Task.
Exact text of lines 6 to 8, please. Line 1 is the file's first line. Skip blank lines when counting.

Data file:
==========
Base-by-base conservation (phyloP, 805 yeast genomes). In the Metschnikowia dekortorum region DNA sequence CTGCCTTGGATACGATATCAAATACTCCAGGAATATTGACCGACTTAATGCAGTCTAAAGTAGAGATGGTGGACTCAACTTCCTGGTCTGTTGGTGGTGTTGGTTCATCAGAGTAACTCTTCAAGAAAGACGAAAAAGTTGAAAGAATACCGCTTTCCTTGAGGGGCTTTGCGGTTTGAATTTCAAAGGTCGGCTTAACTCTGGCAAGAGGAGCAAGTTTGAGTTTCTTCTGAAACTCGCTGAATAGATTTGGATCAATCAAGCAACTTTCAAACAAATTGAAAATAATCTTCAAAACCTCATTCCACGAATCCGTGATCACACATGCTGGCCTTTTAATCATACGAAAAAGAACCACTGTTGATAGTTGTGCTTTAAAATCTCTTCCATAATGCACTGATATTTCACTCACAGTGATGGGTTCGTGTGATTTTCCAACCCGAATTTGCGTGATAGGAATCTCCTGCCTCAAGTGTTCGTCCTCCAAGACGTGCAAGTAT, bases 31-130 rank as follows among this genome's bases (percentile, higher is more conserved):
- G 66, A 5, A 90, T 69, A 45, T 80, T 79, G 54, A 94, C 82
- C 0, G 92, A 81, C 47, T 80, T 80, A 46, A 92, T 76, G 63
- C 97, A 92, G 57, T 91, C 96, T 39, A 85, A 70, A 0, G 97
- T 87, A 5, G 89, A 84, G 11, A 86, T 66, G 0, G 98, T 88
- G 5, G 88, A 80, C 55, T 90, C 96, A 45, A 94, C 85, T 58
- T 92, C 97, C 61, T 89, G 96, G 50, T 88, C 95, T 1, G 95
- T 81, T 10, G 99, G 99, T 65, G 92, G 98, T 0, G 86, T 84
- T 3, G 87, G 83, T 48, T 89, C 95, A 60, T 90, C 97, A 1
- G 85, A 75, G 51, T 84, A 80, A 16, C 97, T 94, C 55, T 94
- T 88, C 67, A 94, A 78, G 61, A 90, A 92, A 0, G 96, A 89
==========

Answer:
- G 5, G 88, A 80, C 55, T 90, C 96, A 45, A 94, C 85, T 58
- T 92, C 97, C 61, T 89, G 96, G 50, T 88, C 95, T 1, G 95
- T 81, T 10, G 99, G 99, T 65, G 92, G 98, T 0, G 86, T 84